UPDATE - 1 JANUARY 2018: About three days ago, the Adult Community Center website published an interview with me by retired journalist Cliff Newell. It's much more readable than my version below and you can find it here.
With the exception of a few short filler jobs in between “real employment,” I've always worked in some kind of media:
• Produced my husband's radio program in Houston, Texas, Minneapolis, Minnesota and New York City where it was the number one talk show in town – The Alex Bennett Show. We divorced in 1971, and I moved on.
• Worked as in network television producer and/or writer for more than 25 years: The Dick Cavett Show, many local New York City morning shows similar to Kathy and Regis, The Barbara Walters Specials, 20/20, Lifetime TV shows, a couple of PBS specials including the 100th anniversary of Carnegie Hall in 1991 and some CBS-TV Productions documentaries.
• Became the managing editor of the first CBS News website, cbsnews.com, in 1996. That was, as we used to say, a gas – for three years I got to help invent the commercial internet, small as my part was.
• I followed up with similar positions at several other websites until, when a bunch of us were laid off in 2004. As my younger colleagues found new jobs within a few weeks, I could get only two interviews in an entire year. It became obvious that 20-something managers would not hire a woman in her 60s.
It was a forced retirement making it necessary to sell my Manhattan apartment and move elsewhere. I was angry about that (as anyone should be) and it helped fuel this blog.
PRELUDE TO TIME GOES BY
But Time Goes By really started during my first year at cbsnews.com. One day, as I glanced around our room of 30 or so employees looking for one of the writers I needed to speak with, it struck me hard: My god, I am the oldest person in this room and not by a few years, by decades.
At home that evening, I took a long, hard look in the mirror – I was 55 then. Somehow I had reached the middle of my sixth decade – looking like it, too - without ever having spent a moment thinking about getting old and what that would be like.
From then on I spent the greater part of my time away from the workplace researching what it is like to grow old. I wanted to know what I was in for and it wasn't a pretty picture.
Whether popular books, magazines and newspapers, scholarly and academic research, psychology and medical texts, movies, TV shows, advertising and comedy too, the conclusions were universal: old age was all about the three Ds – disease, decline and decay leading to a fourth, death.
(There are many more negative, age-related Ds, but these will do.)
HOW TIME GOES BY BEGAN
After seven or eight years of research, my apartment was filled with dozens of books, thousands of articles, binders, boxes and notebooks of stuff. I had learned a lot and was looking for a way to organize all that information.
Blogging was a brand new idea then, in 2003 or so, but it seemed the perfect platform for my purpose.
In those days, the media didn't pay much attention to ageing or to old people (that changed when the oldest boomers turned 65 in 2006) so I didn't expect to have any readers to speak of, and that wasn't the point in the beginning.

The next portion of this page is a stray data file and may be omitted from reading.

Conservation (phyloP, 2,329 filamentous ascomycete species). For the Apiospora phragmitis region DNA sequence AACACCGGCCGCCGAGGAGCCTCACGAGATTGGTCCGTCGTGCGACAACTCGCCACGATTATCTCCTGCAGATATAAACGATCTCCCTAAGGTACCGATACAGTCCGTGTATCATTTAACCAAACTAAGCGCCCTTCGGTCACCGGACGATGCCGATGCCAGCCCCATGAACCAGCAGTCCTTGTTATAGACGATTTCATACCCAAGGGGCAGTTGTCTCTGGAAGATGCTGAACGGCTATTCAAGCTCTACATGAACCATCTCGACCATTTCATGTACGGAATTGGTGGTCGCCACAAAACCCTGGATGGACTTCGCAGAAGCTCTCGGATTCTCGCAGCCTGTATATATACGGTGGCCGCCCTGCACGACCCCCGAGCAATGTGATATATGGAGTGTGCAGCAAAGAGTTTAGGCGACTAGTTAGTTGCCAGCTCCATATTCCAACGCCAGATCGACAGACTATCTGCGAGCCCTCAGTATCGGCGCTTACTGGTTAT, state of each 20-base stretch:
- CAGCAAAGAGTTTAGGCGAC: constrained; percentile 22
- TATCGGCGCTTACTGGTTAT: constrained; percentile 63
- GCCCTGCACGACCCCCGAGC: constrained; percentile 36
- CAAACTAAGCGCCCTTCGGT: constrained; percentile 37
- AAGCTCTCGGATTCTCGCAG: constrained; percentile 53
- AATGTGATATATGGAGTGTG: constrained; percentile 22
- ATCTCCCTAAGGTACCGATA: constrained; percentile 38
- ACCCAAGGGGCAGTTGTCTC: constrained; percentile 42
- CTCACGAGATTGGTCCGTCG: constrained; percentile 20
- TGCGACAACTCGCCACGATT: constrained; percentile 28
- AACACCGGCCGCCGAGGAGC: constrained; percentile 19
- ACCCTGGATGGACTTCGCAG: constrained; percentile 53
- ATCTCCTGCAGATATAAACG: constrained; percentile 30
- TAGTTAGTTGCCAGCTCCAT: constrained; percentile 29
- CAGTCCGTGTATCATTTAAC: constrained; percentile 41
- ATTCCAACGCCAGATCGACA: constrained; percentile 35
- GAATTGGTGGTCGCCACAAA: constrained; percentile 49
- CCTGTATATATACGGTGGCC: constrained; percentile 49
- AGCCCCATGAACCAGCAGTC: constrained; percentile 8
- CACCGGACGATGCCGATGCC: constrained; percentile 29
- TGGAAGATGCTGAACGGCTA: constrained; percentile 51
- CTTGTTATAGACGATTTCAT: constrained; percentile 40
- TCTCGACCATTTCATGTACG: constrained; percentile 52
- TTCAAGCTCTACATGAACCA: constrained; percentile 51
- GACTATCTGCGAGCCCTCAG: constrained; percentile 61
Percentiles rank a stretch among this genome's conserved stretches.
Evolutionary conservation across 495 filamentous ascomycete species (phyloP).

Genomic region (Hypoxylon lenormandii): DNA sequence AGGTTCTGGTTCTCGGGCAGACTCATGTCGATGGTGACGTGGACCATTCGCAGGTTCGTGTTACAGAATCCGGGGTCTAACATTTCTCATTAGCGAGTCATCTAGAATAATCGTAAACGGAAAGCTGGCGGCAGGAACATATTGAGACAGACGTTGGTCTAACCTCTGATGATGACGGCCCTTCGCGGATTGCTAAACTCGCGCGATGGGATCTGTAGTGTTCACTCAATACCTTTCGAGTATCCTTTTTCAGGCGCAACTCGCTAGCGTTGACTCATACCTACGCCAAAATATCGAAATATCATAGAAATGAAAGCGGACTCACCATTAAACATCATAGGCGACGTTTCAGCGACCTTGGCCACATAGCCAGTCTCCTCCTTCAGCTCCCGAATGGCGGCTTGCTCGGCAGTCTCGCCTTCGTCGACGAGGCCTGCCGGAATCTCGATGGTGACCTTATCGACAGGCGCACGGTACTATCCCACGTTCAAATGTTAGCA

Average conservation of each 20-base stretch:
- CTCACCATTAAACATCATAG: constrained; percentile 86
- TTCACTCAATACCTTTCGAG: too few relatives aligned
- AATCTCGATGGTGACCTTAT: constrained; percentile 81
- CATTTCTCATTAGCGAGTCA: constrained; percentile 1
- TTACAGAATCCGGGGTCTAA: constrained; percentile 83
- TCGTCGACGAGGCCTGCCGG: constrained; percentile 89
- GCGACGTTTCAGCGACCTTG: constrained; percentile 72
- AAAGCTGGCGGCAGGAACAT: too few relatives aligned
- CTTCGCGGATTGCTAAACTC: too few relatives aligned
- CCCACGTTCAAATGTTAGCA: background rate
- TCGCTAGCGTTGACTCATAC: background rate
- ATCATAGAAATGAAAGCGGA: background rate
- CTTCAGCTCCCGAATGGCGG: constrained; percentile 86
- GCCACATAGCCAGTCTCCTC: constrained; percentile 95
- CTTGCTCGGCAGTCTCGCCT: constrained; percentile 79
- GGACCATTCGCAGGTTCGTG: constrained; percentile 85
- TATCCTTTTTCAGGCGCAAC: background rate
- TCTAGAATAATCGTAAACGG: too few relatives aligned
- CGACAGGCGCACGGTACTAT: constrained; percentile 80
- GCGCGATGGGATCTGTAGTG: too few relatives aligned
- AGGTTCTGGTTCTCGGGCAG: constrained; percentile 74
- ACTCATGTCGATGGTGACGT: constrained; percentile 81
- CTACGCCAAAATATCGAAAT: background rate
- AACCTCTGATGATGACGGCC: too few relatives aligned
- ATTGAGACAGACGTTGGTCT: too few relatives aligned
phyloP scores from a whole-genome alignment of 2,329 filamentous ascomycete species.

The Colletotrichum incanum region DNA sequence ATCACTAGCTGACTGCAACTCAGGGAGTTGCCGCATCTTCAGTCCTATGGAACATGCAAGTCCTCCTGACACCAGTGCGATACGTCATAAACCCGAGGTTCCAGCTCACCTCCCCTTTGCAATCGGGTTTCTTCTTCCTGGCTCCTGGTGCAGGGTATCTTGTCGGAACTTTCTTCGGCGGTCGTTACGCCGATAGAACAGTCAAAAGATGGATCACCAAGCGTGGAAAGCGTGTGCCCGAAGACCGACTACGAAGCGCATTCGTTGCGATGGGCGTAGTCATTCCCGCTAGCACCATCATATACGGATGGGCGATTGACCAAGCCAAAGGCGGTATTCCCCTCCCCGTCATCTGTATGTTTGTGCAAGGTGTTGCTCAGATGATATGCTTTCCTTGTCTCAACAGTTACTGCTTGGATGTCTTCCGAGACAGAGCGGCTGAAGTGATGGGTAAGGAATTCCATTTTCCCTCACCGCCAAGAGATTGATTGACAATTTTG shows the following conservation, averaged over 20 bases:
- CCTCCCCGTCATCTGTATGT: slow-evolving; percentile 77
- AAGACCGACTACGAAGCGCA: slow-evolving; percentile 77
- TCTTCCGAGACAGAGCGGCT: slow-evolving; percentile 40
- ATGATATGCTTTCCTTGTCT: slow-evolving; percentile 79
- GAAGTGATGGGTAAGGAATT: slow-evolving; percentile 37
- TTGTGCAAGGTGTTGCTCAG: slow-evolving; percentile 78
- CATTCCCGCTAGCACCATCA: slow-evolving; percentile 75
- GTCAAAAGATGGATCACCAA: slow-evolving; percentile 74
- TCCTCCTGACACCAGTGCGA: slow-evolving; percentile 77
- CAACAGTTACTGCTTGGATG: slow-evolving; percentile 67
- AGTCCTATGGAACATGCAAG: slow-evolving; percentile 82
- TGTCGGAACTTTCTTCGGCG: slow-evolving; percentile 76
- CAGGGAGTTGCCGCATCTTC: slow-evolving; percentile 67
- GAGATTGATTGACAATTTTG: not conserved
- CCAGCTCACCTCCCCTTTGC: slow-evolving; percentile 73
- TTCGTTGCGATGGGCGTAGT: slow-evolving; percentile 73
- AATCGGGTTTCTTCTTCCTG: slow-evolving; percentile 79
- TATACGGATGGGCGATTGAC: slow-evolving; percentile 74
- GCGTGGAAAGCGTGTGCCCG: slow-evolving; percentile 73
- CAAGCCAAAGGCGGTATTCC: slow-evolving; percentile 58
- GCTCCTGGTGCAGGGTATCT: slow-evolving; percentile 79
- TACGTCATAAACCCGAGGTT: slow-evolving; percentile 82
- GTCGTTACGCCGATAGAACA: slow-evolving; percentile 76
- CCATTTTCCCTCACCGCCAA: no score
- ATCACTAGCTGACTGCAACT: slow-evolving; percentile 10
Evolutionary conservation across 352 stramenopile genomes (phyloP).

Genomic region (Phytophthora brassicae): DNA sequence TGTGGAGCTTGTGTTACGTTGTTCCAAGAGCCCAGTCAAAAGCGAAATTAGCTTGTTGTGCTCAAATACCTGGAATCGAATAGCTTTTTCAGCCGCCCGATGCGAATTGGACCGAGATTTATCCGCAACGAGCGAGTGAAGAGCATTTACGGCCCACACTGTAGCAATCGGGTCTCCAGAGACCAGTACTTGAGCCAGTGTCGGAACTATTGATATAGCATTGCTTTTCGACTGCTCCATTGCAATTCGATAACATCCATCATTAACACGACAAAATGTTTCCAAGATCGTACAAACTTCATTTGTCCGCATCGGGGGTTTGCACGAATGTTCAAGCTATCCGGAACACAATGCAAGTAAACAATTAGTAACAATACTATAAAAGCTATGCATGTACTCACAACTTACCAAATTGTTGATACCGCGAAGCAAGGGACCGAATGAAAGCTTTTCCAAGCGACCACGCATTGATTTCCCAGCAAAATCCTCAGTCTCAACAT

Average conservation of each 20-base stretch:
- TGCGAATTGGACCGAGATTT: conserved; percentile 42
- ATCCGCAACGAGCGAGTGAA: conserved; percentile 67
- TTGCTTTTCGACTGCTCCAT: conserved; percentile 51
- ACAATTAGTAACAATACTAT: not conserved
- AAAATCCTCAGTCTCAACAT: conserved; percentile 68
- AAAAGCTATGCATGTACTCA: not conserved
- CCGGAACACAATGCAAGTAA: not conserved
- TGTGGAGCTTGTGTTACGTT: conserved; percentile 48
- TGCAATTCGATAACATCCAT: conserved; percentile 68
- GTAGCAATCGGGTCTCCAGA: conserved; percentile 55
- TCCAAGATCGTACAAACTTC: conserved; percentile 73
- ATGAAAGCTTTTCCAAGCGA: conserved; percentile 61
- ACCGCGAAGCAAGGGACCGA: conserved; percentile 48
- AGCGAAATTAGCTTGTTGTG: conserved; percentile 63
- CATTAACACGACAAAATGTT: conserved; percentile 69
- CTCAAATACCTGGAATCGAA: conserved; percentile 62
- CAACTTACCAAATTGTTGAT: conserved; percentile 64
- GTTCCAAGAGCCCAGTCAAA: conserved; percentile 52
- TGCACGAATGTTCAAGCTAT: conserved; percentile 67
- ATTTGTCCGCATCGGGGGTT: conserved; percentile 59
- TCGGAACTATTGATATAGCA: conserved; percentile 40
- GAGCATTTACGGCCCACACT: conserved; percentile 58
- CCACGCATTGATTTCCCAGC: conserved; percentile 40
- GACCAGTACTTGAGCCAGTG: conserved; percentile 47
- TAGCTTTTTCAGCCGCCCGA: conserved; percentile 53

So I was shocked a few months later when I saw that several hundred people had subscribed. And they were leaving comments too. Without much effort on my part, the number of regular readers continued to grow, as it still does, until there are now thousands who read TGB via the blog page, the email newsletter, Facebook and Twitter.
I'm still astonished – and pleased - that so many want to read about what it's like to grow old.
What else happened is that while I wasn't looking, I had become an elder advocate encouraging, supporting and promoting a group of people that many in our culture ignore and dismiss based only on the number of years they have lived.
A further surprise is that I'm still at it. I spent a working lifetime as a generalist and loved it. One day I was reporting on cancer, the next on a movie star, a rock group, politics, fashion, etc. I had a wide range of knowledge most of which was only an inch deep, and I liked it that way.
Nothing in my background would make you (or me!) think I would stick with something for 24 years but that's how long it's been when you count the initial research period while I was still employed together with the 16 years Time Goes By has been publishing.
In June 2017, I was diagnosed with pancreatic cancer and underwent, that same month, the extensive Whipple surgery. Survival rates beyond one year are rare but here I am in November 2019, still upright and moving forward. In that time, the focus of this blog has changed somewhat. There is still plenty of new writing about "what it's really like to get old" but new emphasis, too, on the progression and treatment of my cancer (one of the diseases of age) and an additional diagnosis in 2019 of COPD.
Since 2010, I have lived in Lake Oswego, Oregon, but I miss what I consider my real home, New York City, every day.